I continue to reflect on what I could have done differently. I think too often I shot from the hip and maybe was overly aggressive. But don't think it's all on me. For ~$350k in annual comp it's fair to expect the CEO of a publicly traded company to answer reasonable questions from a large shareholder. I think when a management team or Board don't answer reasonable questions it ultimately reflects most poorly on them. 

In this case in particular, it also reinforces criticism I've received on the CEO's mgmt style, namely not wanting to hear about or address bad news. 

I met with the company on Oct 26, 2017, in non deal roadshow. seemed normal. The CEO gave a rebuke when I asked about the lack of insider buying (along the lines of 'what I do with my money is my business'). I'd also raised an initial issue with Glassdoor Reviews and was told along the lines of 'I take that seriously and i'm offended by negative things people write.' I was told he was heading back to TX for the annual Halloween party, a teamwork building and morale boosting kind of thing.

I followed up with this email from that never rec'd a response, including questions from two other investors I brought to the meeting ... 

... mgmt took my many questions on the 3Q17 conf call, November 14, 2017 (the one where they had "far out" guidance). I thought they were generally good questions. 

From Nov '17 to March 2018, CEO responded to two or three simple emails about conferences I could attend to learn more about the industry and a potential visit as I'd expected to be passing through the Woodlands. 

Then came 4Q18 (April 2, 2018) when they started walking back from "far out guidance" of just a few months earlier. These questions were unanswered ... 


... Concurrently I'd sent CEO this direct email ...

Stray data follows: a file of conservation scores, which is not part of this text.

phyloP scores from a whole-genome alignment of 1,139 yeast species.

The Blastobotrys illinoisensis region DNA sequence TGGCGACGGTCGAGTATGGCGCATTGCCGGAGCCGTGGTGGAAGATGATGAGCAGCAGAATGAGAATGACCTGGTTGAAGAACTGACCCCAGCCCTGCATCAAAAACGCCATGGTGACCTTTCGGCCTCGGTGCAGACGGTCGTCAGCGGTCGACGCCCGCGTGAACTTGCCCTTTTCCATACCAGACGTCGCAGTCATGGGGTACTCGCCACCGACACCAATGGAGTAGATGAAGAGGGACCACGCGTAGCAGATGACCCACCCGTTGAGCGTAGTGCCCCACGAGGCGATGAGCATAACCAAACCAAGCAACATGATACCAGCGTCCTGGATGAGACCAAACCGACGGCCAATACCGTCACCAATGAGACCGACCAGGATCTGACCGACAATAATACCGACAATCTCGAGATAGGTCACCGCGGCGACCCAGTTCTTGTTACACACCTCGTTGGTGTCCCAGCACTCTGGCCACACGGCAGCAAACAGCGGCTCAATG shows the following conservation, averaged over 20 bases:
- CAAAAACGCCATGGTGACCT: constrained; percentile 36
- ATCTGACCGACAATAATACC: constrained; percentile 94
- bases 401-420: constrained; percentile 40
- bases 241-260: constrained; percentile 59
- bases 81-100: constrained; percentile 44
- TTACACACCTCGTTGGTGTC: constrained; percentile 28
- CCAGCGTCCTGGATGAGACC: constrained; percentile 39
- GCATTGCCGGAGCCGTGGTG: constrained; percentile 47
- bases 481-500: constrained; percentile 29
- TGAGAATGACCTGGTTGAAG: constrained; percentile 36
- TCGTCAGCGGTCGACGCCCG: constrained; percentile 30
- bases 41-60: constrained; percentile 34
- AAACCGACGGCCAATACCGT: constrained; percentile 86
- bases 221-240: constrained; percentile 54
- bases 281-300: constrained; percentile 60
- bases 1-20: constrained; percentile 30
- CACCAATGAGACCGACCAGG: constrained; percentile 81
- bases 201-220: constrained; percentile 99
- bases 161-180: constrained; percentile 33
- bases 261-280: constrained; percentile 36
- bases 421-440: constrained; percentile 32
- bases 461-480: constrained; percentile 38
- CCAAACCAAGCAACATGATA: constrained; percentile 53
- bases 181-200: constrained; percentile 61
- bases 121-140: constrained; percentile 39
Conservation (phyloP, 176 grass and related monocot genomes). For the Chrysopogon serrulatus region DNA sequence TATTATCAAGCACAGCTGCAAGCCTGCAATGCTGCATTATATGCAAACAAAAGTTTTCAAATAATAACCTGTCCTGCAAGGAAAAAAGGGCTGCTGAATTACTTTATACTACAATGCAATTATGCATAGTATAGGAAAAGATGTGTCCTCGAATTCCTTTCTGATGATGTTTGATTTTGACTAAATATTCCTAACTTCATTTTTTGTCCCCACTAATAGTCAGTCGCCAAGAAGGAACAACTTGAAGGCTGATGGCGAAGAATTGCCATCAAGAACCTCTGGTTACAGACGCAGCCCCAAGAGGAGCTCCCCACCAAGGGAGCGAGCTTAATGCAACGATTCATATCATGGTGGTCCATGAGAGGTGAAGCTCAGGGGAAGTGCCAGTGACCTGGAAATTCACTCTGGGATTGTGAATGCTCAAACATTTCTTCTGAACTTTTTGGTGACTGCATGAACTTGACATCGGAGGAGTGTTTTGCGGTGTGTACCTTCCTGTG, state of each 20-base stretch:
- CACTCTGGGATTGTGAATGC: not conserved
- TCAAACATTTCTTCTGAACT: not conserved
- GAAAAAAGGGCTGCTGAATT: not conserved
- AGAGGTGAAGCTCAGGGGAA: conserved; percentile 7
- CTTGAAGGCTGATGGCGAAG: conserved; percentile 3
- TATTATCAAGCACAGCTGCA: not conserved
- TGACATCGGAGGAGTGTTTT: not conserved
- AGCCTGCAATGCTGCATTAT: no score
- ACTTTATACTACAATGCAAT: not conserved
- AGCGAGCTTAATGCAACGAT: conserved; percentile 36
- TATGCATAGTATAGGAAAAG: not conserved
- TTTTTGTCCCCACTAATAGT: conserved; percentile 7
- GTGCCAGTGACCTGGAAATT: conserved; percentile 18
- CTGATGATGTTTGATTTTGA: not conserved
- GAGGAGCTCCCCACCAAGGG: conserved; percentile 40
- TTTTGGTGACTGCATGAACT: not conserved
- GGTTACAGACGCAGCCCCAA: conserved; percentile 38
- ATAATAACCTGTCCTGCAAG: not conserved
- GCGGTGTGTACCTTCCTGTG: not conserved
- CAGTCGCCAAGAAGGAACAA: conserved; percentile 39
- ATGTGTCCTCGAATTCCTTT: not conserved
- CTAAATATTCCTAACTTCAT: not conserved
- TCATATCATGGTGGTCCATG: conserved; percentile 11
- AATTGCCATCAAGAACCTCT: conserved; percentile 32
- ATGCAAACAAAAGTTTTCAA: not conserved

... I was told they didn't see me on the queue and would call soon. Two days later, nothing. It's likely I was frustrated when I sent this, subject line "Glassdoor reviews" ... 

"Ray - 

Your reviews - especially the most recent ones - seem to indicate a pattern of lack of organizational expertise. 

Given how hard it is to even schedule a phone call with you, or for either of you to pickup the phone and return a call to a shareholder with 160,000 shares, I'd have to say I share their experience ... and their concerns. 

/Avi"

... I was told then by IR that had really pissed off the CEO, so I wrote him an apology ... 

... I figured at some point they'd get back to me. A week later I followed with another email, cc'ing their IR "jeff" ... 


... still nothing. 

I don't think I'm asking anything inappropriate. I'm not brow beating the CEO for the way he runs his company. I'm not prodding him to do anything unethical. I am not suggesting any steps simply to raise the stock price. I want this business built on a solid foundation of scalable service and delivery and I think these are fair and important questions related to those issues.  

So I decided to go write to the Chairman. This is a fairly tepid ask from a April 2018 letter. I probably should have asked more, but I just wanted to gauge their appetite for small steps towards success ...